The third annual #Sportsbrush awards are back to highlight the good, the bad and the ugly in Wolf Pack athletics this past year. Yes, this is the last #Sportsbrush honors with yours truly as the main judge. However, the legacy of the #Sportsbrush is far greater and will stand the test of time. Without further ado, here are your 2014-15 winners (and losers).
THE YES! YES! YES! MOMENT OF THE YEAR
Four precious ticks remaining in the game. UNLV and Nevada deadlocked at 62 points apiece. A hostile Thomas and Mack Center with 13,530 fans. Then the theatrics.
After dribbling coast to coast, Nevada point guard Marqueze Coleman sank a 20-foot dagger to lift the Wolf Pack over the Rebels. The win was Nevada’s third straight over its rival — a feat that hadn’t been duplicated in nine years.
The cold-blooded shot was the lone saving grace of a disastrous season that included the game’s hero serving a one-game suspension and head coach David Carter being ousted.
THE TBE (ATHLETE OF THE YEAR)
Ryan Howell’s stat line — 15 home runs, 61 RBIs, .690 slugging percentage and 129 total bases — isn’t merely gaudy, it’s second to few across the country.
Howell’s home run and RBIs are tied for most in the entire nation, while his total bases and slugging percentage ranks four and seventh, respectively.
The second baseman has powered one of the best offenses in college baseball to a Mountain West Conference regular season championship — a first for any Nevada program.
THE FLOYD MAYWEATHER VS. MANNY PACQUIAO DREAM MATCH
While the fight of the century between Mayweather and Pacquiao was a giant letdown, a one-on-one contest between Nevada center’s AJ West and Mimi Mungedi would be an instant classic.
West and Mungedi share a lot of similarities: lanky frames (West has a 1-inch advantage), rebound and blocking machines, one-person wrecking crews on struggling teams and masters of disaster in the paint.
Imagine the betting lines for this game — over or under 7.5 blocks, over or under 15.5 offensive rebounds, West a 2-to-1 favorite to win.
With the Nevada athletic department in dire need of raising money for its FieldHouse, this blockbuster matchup would be a money-in-the-bank fundraiser.
THE CHRIS WEBBER CHOKE-JOB OF THE YEAR
The stakes couldn’t have been higher for Nevada’s battle against Fresno State at Mackay Stadium on Nov. 22.
On a bitter cold night, the Wolf Pack said goodbye to seniors such as Cody Fajardo, Brock Hekking, Matt Galas, among others on Senior Night. Playing for teammates who had dedicated half a decade to the program was big, but not nearly as big as playing for a place in the conference championship game against Boise State.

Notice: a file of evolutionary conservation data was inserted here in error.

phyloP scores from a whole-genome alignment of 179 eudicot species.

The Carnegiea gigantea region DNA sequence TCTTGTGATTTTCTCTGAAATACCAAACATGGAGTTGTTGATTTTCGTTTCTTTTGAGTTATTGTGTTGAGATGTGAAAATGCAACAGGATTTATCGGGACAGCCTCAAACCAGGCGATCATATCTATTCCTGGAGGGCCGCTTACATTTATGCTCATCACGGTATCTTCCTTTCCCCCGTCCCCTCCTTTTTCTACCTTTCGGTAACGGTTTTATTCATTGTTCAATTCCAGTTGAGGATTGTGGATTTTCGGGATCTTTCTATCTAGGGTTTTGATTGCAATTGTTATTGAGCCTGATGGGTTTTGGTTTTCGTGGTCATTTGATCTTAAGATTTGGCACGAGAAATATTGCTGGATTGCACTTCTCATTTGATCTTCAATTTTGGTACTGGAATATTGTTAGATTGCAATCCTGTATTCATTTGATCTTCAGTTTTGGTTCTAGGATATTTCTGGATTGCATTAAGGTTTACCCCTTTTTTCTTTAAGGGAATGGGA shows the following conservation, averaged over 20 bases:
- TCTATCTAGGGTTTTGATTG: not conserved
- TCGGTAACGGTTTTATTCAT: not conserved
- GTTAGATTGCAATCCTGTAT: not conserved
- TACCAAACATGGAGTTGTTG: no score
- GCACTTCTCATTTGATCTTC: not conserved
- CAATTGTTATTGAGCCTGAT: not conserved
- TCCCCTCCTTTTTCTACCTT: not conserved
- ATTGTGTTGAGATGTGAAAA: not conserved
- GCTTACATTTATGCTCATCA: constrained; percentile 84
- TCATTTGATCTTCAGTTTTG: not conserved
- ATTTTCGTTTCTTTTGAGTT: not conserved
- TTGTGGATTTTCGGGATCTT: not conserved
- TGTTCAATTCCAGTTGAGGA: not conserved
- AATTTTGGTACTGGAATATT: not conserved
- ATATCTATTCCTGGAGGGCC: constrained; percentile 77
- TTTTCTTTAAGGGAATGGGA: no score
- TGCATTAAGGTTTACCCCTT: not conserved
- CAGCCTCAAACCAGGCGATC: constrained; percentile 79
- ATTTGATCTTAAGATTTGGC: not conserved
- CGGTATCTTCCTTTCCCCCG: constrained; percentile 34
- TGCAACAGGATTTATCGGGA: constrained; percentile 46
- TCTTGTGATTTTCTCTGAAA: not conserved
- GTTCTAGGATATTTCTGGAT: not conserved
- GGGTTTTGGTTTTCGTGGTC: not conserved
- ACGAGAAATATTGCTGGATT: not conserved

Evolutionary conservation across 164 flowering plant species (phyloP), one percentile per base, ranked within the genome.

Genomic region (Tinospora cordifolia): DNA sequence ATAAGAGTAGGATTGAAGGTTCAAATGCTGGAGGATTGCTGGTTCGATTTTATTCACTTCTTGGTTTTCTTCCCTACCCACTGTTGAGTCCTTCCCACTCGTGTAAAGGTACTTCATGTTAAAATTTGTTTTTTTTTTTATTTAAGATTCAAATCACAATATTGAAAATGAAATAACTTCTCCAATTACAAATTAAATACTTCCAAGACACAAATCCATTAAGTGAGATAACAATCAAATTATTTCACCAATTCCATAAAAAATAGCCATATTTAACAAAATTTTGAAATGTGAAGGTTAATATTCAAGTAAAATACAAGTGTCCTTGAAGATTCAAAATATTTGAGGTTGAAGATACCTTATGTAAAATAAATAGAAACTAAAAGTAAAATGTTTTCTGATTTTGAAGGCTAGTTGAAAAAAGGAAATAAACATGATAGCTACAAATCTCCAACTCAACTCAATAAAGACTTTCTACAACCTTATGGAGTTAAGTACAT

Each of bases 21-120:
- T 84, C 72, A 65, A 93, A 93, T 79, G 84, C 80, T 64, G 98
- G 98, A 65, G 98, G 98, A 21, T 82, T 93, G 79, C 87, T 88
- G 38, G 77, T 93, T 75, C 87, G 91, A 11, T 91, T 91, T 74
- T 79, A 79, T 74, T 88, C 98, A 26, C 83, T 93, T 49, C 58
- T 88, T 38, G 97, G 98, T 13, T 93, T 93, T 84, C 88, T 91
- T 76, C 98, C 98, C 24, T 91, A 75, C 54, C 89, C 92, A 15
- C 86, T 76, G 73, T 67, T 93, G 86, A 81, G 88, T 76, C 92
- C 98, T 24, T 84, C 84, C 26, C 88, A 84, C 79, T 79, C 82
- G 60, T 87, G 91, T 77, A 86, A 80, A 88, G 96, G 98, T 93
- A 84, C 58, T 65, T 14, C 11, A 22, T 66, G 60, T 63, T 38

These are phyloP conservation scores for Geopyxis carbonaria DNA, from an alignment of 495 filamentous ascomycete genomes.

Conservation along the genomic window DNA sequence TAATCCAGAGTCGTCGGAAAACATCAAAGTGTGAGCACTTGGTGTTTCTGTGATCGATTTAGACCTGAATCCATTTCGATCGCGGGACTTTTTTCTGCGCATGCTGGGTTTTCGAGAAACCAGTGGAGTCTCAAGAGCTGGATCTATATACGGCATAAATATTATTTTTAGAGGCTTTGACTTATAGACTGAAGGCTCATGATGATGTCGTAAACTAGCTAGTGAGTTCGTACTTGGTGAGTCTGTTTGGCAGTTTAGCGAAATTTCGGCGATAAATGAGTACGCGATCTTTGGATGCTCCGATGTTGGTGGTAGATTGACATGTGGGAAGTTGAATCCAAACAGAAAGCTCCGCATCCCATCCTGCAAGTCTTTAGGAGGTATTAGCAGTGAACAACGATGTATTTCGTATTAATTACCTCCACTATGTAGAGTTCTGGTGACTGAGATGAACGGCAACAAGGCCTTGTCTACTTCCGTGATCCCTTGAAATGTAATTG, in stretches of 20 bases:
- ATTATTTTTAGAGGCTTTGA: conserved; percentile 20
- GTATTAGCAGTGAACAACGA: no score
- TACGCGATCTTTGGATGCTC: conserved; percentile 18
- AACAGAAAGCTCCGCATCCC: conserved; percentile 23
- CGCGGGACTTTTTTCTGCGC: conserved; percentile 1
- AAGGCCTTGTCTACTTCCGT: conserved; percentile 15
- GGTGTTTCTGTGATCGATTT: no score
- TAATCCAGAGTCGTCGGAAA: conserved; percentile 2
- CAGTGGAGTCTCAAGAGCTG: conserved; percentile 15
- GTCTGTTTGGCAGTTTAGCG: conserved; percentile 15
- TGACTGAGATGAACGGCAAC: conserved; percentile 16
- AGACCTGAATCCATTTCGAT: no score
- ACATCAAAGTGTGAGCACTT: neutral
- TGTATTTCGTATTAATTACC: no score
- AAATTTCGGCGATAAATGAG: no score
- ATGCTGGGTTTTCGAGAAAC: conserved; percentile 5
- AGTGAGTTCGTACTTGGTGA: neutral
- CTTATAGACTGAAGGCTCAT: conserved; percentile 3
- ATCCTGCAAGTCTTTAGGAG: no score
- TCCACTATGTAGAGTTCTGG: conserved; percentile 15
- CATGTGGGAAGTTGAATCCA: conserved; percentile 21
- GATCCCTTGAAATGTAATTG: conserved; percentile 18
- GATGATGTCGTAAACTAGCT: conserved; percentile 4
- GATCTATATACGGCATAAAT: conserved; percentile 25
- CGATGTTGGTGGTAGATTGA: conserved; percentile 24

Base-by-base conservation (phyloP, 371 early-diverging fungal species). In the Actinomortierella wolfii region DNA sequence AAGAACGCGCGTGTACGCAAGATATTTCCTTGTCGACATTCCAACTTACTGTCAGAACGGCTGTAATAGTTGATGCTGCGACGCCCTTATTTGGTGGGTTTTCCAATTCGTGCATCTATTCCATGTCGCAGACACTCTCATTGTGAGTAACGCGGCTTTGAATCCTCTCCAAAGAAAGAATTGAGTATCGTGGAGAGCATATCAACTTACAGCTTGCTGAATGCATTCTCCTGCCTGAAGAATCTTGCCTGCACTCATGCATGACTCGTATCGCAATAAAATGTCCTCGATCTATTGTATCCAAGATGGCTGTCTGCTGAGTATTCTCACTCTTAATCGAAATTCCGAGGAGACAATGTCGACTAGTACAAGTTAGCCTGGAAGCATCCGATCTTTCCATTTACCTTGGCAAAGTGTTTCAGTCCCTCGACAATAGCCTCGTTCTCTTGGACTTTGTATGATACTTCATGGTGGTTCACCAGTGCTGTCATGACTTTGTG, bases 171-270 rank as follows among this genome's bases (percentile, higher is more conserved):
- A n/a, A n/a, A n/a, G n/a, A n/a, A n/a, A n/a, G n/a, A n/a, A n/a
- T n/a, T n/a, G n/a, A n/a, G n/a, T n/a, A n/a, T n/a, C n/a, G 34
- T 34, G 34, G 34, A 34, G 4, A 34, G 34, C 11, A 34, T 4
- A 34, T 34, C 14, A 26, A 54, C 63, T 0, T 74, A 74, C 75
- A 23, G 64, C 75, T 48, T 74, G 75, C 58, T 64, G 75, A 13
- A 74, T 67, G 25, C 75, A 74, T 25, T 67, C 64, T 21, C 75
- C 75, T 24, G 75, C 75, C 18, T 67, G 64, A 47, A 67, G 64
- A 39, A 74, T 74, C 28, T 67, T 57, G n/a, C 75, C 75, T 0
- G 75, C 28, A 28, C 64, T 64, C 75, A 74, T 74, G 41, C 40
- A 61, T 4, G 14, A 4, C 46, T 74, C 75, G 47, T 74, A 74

On the biggest stage, Nevada laid a goose egg for the ages — 40-20 shellacking courtesy of the Bulldogs that would end up sending the Wolf Pack to an almost as embarrassing loss in the New Orleans Bowl.
THE CHRIS AULT LIFETIME ACHIEVEMENT
The writing was on the wall for Carter. Shrinking attendance numbers. Three consecutive losing seasons and Nevada’s first single-digit win season since 2000.
While the six-year head coach’s firing was no surprise, it closed the final chapter in the Wolf Pack’s first storied history.
For one, Carter was the final thread to Nevada’s four-year NCAA Tournament run. The then-assistant coach Carter was the last remnant of the coaching staff Trent Johnson built, that included Mark Fox.
Second, it was a close to the Wolf Pack’s old boys club. The Nevada power hierarchy has completely shifted in two years. Gone is Cary Groth, Chris Ault, Gary Powers and Carter. The Nevada Mount Rushmore is now etched with Doug Knuth, Brian Polian, Jay Johnson and Eric Musselman.
Nonetheless, Carter gave 16 years of his life to Nevada. He won his fair share of games and transformed young boys into men. Thank you, Carter, and I hope to see you at the craps table at the Grand Sierra Resort.
THE MOST RICHARD BELL-ESQUE MOVE OF THE YEAR
Everyone remembers Richard “Dick” Bell, right? The 6-foot-9 Englishman who was invisible during Wolf Pack games but present at every Wal Thursday, Bubingas Friday, random house party and everything in between?
This award is named in the ex-Nevada player’s honor and given to the Wolf Pack athlete who went a little too hard.
Jordan Dobrich was arrested last Thursday (at 3:34 a.m. to be exact) for “trespassing, not amount to burglary.” Early reports say Dobrich drank a little too much of grandpa’s old cough medicine and broke into the wrong home (in reality, he was trying to get into a friend’s house).
However, unlike Bell, Dobrich is actually a promising individual — two-time football captain, excelling engineering student and an overall well-mannered human being. Like nearly every Nevada student can attest to, Dobrich simply had too much fun on a wasted Wednesday night.
Eric Uribe can be reached at firstname.lastname@example.org and on Twitter @Uribe_Eric.